What I’m envisioning in this room is:
By doing this, we are able to turn this into either a home office or a small bedroom. This would easily house a twin-sized or daybed, perfect for a young child to use.
While all of this sounds fine and dandy, we just eliminated the entrance to the primary bedroom. Whoops!
To make this Spanish style home renovation flow well, we need to create a new entrance for the master room.
Currently, the closet for the primary room is actually right in front of the hallway.
So you take a shower, walk through the room somewhat naked with windows surrounding you and then get to the closet.
What I envision is coming through this hallway and walking into the primary room through what is now the closet.
This is going to give us some additional storage on either side of the bedroom. We can use it for linens, coats, brooms, or as a laundry room.
However, by doing this we have now completely eliminated the closet for the primary bedroom. This is a ripple effect of all of these changes that we’re creating.
To solve this, I spoke with an architect. We landed on putting the closet off of the primary bathroom instead.
I imagine when I come out of the shower, I’d like to turn a corner and end up in the closet to get dressed.
To make this feasible, we will be utilizing space from the backyard.
Behind the shower, we’ve got great wall spans that would allow us to add about ten feet of closet space. That would also let us go out six to eight feet without encroaching on the property boundaries.
Bobby Neal was not excited about this idea. These big changes would incur costs for new concrete, plates, framing, stucco, windows, and light fixtures.
Ka-ching, ka-ching, ka-ching!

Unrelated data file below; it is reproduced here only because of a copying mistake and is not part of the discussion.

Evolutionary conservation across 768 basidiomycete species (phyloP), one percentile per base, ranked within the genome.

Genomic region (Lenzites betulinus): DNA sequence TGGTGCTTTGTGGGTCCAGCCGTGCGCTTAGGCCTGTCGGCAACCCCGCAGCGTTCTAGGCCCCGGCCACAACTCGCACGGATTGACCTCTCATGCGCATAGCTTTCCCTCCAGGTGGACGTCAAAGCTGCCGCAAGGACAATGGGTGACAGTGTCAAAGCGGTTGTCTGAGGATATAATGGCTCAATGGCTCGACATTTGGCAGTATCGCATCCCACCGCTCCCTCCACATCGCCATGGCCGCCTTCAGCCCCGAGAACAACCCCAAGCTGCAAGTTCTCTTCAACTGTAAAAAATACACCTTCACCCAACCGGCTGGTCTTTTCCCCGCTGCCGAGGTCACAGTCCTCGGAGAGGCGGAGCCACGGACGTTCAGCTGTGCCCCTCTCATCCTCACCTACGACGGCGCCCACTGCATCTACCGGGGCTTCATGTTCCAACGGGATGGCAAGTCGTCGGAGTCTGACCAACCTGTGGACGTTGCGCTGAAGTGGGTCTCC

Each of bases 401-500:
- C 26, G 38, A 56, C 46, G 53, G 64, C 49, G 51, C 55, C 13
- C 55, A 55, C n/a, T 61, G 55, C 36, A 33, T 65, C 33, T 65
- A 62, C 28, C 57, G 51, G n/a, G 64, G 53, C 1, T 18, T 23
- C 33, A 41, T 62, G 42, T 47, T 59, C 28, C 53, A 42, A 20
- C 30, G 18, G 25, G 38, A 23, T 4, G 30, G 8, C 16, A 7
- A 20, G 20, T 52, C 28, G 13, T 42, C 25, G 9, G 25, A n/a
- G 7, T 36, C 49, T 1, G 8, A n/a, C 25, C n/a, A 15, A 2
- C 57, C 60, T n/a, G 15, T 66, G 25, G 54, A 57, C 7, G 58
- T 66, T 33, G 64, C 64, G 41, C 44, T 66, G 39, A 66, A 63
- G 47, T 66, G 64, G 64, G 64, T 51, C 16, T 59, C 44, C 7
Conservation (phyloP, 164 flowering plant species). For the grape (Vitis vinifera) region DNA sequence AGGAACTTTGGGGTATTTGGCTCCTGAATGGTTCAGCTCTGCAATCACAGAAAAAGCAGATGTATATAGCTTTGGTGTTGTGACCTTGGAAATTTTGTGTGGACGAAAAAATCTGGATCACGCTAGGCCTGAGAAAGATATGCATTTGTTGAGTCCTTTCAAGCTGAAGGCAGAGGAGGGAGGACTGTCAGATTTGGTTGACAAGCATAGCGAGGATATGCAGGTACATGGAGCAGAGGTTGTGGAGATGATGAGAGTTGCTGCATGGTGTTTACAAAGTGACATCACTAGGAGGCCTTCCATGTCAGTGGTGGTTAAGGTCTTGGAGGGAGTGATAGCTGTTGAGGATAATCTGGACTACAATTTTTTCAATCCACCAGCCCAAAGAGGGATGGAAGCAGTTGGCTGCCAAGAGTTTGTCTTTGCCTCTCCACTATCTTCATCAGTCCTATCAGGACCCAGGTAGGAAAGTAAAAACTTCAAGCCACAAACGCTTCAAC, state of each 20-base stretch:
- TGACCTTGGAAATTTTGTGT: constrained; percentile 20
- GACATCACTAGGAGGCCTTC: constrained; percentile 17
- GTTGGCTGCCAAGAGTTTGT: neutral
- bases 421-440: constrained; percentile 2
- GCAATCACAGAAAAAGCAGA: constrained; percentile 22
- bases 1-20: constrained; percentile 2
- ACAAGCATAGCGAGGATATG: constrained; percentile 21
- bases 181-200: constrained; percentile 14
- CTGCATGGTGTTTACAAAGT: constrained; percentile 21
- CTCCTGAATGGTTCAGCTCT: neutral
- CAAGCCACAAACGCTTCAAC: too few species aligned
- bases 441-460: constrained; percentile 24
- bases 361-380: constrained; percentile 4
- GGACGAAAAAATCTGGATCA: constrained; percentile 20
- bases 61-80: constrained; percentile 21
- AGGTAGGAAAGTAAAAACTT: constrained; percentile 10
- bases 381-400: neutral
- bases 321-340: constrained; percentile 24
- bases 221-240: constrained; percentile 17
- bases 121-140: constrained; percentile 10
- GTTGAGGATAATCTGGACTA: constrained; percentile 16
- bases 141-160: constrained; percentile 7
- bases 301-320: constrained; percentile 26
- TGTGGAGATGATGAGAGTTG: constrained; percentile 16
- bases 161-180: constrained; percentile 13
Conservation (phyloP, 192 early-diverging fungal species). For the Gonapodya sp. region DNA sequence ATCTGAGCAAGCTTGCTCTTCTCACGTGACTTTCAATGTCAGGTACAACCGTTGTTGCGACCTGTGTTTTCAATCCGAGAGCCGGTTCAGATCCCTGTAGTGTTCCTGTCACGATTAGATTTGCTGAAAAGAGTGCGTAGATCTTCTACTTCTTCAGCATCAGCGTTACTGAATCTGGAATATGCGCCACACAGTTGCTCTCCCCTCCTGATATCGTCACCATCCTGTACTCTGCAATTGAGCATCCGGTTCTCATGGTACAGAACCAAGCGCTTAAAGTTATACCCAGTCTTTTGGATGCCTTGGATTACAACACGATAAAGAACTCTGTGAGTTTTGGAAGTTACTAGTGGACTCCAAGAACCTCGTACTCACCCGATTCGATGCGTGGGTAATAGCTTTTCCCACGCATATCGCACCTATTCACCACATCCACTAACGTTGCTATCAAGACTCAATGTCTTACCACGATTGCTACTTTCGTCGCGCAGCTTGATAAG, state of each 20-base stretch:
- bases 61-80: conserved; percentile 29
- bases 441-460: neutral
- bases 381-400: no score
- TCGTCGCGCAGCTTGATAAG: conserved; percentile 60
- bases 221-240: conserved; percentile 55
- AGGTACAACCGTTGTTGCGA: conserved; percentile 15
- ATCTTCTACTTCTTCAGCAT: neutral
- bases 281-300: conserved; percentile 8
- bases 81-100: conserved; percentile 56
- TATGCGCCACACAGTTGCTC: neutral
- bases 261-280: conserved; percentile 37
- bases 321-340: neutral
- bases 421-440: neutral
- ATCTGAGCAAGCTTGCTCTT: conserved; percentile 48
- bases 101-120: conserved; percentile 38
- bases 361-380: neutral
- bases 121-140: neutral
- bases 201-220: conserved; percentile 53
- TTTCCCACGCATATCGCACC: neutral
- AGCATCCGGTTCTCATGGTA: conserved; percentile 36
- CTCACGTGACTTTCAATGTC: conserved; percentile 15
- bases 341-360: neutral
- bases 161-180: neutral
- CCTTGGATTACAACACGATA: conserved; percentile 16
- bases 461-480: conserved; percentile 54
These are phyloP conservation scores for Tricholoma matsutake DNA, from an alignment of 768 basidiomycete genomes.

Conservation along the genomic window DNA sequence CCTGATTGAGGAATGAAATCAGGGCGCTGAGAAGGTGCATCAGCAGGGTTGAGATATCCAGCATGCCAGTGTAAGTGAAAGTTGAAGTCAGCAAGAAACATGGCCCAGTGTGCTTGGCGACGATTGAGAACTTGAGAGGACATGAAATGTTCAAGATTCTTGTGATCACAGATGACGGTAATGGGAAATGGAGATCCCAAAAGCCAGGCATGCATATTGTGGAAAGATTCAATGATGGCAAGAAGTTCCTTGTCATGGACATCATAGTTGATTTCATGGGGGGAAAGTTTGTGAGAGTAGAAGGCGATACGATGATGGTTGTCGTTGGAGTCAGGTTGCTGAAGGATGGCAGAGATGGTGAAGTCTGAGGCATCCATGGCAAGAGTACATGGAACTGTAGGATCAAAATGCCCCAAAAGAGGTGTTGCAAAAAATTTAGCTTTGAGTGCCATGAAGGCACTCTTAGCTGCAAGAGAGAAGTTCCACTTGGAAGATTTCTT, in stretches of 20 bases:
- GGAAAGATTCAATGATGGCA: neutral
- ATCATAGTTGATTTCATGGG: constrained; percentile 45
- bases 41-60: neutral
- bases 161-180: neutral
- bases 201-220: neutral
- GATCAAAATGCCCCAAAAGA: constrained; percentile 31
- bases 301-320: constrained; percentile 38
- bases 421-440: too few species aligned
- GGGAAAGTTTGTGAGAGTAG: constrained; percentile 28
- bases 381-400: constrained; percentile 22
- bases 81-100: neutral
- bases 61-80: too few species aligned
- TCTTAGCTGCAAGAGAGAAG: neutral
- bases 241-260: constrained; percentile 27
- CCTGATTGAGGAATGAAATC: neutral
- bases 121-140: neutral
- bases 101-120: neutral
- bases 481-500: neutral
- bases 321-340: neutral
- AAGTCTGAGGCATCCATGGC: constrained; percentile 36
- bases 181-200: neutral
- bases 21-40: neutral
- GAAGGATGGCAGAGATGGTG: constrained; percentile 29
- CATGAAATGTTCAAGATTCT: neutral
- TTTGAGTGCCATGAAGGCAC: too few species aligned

But he was excited about making room for an additional bedroom, which would increase the rental value of the home.
To seal off this Spanish style home renovation, we will end off in the garage.
This house has an excellent attached garage, which we thought of as the perfect place to add a bedroom. After meeting with the builder and architect, we learned that this is actually doable.
We’ve got plumbing on one side and much of the garage has already been finished.
I’m also exploring the ideas of creating a mudroom, a space for laundry, storage, and an en suite bedroom.
Those are the plans I landed on after spending some time in this home. Now I want to know what you think!
Which parts are you excited about, or what opportunities do you see that I may have missed?
We really wanted to embrace the Spanish revival style that’s seen on the outside. Interior designers often get flak for completely gutting a house and making it too modern. Since this is a revival home close to Los Angeles, we didn’t want to strip it of its colorful tiled quirks. Don’t worry, we will repurpose as much as we can!
Stay tuned, because I’m going to share an updated floor plan with you once we get through these changes.
I really hope you love this behind the scenes view of how I work on my projects.